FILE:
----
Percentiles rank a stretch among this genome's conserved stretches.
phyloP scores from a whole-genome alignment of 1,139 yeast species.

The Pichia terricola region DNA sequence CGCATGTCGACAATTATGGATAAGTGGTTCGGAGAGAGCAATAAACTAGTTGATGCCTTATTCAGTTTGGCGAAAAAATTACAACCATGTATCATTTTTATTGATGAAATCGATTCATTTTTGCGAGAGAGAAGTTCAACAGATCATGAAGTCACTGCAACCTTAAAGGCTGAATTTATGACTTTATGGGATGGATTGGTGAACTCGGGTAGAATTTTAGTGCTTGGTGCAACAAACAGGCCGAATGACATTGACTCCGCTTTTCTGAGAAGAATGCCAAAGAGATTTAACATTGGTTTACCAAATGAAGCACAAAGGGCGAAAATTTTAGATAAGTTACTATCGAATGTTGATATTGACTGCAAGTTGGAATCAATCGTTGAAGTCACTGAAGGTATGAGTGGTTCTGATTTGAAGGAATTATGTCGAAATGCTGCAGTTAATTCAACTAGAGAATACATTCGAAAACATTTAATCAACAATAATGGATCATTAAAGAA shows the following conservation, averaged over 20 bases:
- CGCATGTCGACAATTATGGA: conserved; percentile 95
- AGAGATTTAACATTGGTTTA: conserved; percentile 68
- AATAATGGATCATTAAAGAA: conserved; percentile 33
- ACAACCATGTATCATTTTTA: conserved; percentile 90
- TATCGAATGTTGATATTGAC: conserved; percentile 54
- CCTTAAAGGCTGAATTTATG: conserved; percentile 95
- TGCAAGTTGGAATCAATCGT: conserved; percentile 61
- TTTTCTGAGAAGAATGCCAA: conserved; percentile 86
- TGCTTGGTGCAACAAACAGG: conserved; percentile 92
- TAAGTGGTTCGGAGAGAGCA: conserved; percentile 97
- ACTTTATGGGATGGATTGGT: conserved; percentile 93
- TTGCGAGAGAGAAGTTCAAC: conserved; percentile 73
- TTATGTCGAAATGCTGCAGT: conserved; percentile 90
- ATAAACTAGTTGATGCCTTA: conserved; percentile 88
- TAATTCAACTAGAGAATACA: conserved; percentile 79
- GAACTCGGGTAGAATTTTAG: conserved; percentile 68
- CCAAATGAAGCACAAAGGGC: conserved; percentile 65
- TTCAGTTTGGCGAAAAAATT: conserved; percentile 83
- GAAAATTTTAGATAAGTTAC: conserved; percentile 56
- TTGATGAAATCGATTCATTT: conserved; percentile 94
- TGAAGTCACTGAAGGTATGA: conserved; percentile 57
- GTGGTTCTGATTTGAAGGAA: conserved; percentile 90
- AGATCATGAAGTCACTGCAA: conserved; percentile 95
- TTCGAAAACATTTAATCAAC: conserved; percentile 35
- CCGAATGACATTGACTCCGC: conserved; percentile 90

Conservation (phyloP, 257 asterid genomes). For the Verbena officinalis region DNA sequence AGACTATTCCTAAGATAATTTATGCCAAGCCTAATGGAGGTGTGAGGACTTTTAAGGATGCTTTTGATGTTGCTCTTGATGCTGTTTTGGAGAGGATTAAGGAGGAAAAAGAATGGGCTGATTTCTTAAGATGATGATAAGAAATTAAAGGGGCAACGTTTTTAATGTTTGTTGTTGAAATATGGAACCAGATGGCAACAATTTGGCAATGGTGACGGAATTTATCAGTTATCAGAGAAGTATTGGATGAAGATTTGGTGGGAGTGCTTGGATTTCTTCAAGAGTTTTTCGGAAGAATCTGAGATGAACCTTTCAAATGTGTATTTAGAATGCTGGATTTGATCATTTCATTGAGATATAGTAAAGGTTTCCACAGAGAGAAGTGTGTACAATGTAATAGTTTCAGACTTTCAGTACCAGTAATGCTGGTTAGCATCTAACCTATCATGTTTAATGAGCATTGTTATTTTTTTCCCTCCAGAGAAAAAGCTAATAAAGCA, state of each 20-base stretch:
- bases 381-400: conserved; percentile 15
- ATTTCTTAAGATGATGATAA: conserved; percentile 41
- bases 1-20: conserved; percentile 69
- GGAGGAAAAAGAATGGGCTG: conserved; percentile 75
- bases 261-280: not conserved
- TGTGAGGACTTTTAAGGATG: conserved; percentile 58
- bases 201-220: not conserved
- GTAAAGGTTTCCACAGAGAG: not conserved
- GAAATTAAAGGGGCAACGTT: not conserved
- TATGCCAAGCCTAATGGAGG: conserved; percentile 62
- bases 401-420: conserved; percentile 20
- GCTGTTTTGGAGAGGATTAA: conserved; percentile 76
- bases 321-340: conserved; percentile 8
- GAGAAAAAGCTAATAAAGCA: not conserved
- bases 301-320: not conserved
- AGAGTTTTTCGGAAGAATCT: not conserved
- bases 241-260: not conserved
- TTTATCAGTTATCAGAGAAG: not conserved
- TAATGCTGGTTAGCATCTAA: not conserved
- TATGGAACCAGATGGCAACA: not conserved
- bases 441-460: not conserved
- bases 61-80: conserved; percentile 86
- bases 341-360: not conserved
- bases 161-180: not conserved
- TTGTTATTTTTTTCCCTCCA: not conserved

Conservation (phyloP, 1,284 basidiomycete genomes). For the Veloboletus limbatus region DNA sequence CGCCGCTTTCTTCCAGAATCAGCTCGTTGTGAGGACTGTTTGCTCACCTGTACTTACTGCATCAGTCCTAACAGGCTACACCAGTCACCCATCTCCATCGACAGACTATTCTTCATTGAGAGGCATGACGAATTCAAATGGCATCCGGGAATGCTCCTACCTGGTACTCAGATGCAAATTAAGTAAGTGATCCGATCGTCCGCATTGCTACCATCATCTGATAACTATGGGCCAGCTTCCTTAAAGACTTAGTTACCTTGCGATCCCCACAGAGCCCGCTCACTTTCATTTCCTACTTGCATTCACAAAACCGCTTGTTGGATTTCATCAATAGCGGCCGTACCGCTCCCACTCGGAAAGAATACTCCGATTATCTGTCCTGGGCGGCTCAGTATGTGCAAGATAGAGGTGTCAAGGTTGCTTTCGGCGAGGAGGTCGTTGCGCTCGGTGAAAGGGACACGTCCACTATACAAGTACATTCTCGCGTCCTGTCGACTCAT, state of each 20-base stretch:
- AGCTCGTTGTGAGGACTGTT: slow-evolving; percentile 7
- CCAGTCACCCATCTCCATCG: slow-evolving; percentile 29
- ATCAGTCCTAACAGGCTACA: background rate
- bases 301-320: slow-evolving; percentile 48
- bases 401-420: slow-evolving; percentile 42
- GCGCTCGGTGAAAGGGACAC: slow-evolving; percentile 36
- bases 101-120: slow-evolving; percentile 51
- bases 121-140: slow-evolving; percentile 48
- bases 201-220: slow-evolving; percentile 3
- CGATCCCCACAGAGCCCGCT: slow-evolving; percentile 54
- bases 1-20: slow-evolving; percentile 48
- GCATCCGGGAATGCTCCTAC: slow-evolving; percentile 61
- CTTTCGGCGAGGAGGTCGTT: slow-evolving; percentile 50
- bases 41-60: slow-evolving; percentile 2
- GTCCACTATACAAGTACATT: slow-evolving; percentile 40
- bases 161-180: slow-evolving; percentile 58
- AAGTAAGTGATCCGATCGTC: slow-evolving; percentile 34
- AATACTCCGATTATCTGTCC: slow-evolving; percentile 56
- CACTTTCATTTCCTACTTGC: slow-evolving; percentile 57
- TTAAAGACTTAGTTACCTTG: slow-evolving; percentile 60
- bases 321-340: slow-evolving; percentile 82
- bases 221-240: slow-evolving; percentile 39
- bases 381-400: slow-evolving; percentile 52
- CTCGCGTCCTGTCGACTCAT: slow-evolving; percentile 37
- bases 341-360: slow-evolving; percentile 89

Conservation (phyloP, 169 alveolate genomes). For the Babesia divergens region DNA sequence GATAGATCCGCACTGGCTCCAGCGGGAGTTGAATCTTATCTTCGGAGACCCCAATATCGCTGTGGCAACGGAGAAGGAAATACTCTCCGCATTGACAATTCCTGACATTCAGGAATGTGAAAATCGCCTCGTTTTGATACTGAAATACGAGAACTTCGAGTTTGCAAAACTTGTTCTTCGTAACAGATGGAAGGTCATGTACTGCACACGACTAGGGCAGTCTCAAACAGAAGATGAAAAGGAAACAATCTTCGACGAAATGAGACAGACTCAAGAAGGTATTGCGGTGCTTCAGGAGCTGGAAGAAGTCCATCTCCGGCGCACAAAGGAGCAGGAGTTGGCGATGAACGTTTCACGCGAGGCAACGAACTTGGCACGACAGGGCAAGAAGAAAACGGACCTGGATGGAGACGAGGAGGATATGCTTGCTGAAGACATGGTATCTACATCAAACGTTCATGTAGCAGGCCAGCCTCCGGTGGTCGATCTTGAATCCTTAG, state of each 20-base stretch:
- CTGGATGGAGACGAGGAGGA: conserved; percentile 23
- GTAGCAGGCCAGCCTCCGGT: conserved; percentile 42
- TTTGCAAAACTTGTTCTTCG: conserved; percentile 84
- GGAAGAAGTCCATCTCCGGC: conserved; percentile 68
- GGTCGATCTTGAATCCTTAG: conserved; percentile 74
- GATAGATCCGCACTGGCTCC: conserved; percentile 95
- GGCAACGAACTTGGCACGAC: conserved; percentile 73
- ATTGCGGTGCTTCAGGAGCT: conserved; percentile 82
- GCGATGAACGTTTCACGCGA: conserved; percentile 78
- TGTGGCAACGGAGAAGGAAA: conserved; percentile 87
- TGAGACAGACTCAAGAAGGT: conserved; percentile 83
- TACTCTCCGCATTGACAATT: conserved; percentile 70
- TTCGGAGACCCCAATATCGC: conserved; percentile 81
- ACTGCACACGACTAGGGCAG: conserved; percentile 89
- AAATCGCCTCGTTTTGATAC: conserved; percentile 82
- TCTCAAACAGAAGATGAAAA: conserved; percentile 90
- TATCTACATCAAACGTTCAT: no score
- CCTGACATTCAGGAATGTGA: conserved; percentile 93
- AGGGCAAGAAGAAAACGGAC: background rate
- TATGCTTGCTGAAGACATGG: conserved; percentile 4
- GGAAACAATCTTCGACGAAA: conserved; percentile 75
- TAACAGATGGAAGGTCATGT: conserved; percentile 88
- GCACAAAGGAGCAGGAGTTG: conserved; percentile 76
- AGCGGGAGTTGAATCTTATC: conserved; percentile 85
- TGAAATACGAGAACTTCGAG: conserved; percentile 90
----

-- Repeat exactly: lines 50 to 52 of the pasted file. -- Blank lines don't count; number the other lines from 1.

- bases 441-460: not conserved
- bases 61-80: conserved; percentile 86
- bases 341-360: not conserved